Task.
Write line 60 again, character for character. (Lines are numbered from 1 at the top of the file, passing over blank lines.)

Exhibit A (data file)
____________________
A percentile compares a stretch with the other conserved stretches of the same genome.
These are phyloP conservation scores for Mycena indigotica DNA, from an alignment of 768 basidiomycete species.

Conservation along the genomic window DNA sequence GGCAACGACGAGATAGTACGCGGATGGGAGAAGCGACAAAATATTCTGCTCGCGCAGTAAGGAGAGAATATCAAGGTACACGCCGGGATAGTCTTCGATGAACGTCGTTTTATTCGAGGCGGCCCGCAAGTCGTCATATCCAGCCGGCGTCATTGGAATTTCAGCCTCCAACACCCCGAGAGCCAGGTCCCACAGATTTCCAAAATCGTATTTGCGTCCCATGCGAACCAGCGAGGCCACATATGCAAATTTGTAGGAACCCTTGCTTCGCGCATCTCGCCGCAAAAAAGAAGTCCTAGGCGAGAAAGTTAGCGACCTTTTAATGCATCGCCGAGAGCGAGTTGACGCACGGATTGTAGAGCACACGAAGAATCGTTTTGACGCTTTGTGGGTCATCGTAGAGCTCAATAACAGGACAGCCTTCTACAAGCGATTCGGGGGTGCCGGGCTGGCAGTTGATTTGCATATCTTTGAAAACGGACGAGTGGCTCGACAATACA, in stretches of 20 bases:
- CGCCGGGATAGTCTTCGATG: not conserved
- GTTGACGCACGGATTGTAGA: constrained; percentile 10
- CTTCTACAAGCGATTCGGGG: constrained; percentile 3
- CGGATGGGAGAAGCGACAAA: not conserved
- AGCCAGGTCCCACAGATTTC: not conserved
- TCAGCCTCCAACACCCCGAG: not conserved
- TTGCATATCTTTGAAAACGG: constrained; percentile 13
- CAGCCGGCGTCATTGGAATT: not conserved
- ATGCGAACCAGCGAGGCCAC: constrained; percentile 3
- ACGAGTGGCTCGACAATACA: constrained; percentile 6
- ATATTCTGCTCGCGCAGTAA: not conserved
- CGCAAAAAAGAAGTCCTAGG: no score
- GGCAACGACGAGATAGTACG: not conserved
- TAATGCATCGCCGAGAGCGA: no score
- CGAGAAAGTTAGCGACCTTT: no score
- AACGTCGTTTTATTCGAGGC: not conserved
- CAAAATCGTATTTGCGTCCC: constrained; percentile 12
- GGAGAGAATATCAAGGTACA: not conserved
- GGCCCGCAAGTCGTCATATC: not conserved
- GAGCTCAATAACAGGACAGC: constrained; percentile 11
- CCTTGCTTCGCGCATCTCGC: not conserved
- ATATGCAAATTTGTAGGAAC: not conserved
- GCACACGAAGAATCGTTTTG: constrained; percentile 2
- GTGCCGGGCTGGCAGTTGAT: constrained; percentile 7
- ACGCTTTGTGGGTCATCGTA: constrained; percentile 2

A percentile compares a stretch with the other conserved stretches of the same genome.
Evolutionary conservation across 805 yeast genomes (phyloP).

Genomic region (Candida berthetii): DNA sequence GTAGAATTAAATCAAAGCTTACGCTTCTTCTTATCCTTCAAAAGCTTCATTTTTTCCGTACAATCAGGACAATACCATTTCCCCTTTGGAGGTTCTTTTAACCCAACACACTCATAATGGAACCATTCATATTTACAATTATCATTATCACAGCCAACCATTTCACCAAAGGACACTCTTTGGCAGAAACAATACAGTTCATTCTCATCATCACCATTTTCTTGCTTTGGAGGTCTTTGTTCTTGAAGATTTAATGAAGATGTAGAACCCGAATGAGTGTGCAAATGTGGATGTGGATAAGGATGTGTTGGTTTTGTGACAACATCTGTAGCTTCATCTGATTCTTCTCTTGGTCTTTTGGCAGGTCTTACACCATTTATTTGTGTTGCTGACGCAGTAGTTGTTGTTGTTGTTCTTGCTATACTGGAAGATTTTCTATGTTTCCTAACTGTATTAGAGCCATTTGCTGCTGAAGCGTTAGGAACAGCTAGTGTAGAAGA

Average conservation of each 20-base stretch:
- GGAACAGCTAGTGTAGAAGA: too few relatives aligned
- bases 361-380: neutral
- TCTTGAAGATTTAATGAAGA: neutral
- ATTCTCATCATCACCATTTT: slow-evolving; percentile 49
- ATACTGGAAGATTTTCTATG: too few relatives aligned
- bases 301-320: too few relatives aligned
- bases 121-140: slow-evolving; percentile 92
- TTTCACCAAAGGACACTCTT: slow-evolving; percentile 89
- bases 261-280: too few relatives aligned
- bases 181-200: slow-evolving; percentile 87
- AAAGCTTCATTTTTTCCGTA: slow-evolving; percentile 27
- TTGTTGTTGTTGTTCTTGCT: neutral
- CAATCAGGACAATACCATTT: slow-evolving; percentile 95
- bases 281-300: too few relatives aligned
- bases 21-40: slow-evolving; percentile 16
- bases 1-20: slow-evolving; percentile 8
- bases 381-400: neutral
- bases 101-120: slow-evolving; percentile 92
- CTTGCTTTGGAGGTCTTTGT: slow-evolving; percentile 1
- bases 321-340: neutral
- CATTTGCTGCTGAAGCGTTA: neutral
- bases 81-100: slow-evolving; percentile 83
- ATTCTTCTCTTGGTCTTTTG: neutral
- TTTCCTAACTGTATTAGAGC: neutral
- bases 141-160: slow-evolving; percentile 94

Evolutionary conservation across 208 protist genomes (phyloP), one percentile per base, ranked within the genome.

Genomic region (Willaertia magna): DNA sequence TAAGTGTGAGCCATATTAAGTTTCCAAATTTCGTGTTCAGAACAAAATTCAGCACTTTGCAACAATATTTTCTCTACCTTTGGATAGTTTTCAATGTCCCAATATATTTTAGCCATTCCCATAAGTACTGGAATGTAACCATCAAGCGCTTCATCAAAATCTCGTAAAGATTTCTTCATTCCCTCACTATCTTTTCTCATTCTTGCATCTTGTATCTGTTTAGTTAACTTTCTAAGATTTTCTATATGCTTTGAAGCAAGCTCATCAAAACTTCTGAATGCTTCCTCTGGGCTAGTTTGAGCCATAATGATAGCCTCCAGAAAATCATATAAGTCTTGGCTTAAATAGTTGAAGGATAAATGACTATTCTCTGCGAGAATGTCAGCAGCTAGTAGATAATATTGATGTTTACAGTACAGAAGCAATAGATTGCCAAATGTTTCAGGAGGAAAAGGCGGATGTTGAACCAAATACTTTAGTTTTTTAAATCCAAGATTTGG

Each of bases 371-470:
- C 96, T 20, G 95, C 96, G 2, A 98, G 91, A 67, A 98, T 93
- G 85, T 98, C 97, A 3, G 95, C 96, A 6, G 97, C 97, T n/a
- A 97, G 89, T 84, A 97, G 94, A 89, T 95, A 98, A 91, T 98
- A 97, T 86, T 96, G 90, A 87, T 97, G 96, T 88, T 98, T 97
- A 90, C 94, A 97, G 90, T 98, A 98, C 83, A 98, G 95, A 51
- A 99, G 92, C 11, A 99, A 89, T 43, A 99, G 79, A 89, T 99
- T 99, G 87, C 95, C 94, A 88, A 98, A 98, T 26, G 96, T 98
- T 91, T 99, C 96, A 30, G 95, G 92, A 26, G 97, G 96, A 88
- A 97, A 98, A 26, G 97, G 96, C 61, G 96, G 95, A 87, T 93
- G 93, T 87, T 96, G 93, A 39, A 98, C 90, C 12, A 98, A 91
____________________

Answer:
Each of bases 371-470: